TORONTO (Reuters) - The Canadian dollar weakened to a fresh 11-year low against the U.S. dollar on Friday as crude oil prices slid further, while U.S. data left the door open to a Federal Reserve rate hike next week.
Crude oil prices hit new seven-year lows as the International Energy Agency (IEA) warned global oversupply could worsen in the new year.
U.S. crude CLc1 prices were down 1.44 percent to $36.23 a barrel, while Brent crude LCOc1 lost 1.59 percent to $39.10.
World stocks were on the brink of a two-month low as beaten-down oil prices contributed to negative sentiment, while U.S. Treasuries, seen as a safe haven, rallied.
A solid rise in U.S. core retail sales suggested enough momentum in the economy for the Fed to raise interest rates next week for the first time in nearly a decade.
At 9:00 a.m. ET, the Canadian dollar CAD=D4 was trading at C$1.3672 to the greenback, or 73.14 U.S. cents, weaker than Thursday’s close of C$1.3632, or 73.36 U.S. cents.
The currency’s strongest level of the session was C$1.3625, while at its low it hit its weakest since June 2004 at C$1.3679.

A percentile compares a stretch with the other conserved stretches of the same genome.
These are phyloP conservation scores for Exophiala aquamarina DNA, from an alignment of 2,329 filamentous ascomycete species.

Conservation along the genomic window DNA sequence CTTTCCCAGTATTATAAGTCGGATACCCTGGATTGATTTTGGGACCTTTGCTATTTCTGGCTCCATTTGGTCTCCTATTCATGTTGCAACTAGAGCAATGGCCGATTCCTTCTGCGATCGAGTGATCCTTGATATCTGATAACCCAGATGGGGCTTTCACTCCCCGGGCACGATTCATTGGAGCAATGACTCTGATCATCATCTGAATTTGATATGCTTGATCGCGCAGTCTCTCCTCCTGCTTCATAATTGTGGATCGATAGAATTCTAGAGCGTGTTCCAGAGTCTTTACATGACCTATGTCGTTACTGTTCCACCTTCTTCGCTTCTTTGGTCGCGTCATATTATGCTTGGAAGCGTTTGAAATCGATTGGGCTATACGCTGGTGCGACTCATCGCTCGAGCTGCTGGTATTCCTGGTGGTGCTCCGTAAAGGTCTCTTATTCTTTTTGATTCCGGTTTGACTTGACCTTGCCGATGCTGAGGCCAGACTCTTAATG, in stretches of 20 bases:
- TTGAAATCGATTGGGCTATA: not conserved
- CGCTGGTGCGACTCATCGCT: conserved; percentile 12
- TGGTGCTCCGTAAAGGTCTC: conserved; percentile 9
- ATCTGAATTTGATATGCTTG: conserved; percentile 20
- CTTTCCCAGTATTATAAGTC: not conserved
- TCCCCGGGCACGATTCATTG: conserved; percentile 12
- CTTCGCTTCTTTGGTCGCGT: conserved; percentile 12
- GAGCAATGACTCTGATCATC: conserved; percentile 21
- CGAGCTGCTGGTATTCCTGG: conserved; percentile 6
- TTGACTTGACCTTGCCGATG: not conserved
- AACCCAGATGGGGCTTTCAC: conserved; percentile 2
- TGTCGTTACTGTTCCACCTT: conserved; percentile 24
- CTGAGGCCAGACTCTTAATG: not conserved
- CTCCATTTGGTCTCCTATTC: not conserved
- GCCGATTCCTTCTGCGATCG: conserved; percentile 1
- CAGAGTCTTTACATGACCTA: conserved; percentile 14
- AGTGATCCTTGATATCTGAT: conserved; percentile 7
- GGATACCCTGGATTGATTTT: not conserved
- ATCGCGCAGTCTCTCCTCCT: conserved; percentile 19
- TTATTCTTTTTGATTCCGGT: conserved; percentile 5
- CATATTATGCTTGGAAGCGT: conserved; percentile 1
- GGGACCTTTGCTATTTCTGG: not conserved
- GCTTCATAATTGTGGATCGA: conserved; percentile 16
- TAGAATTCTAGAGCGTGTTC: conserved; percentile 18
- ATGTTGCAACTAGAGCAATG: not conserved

Canadian government bond prices were higher across the maturity curve, with the two-year CA2YT=RR price up 4 Canadian cents to yield 0.524 percent and the benchmark 10-year CA10YT=RR rising 21 Canadian cents to yield 1.464 percent.
The Canada-U.S. two-year bond spread was 0.8 of a basis point wider at -41.1 basis points, while the 10-year spread was 1.4 basis points narrower at -73.7 basis points as Treasuries outperformed at the long end of the curve.
Canadian Finance Minister Bill Morneau will make an announcement in Ottawa at 9:30 a.m. EST amid speculation the government will tighten mortgage rules in an effort to cool the country’s housing boom.
Reporting by Fergal Smith; Editing by Meredith Mazzilli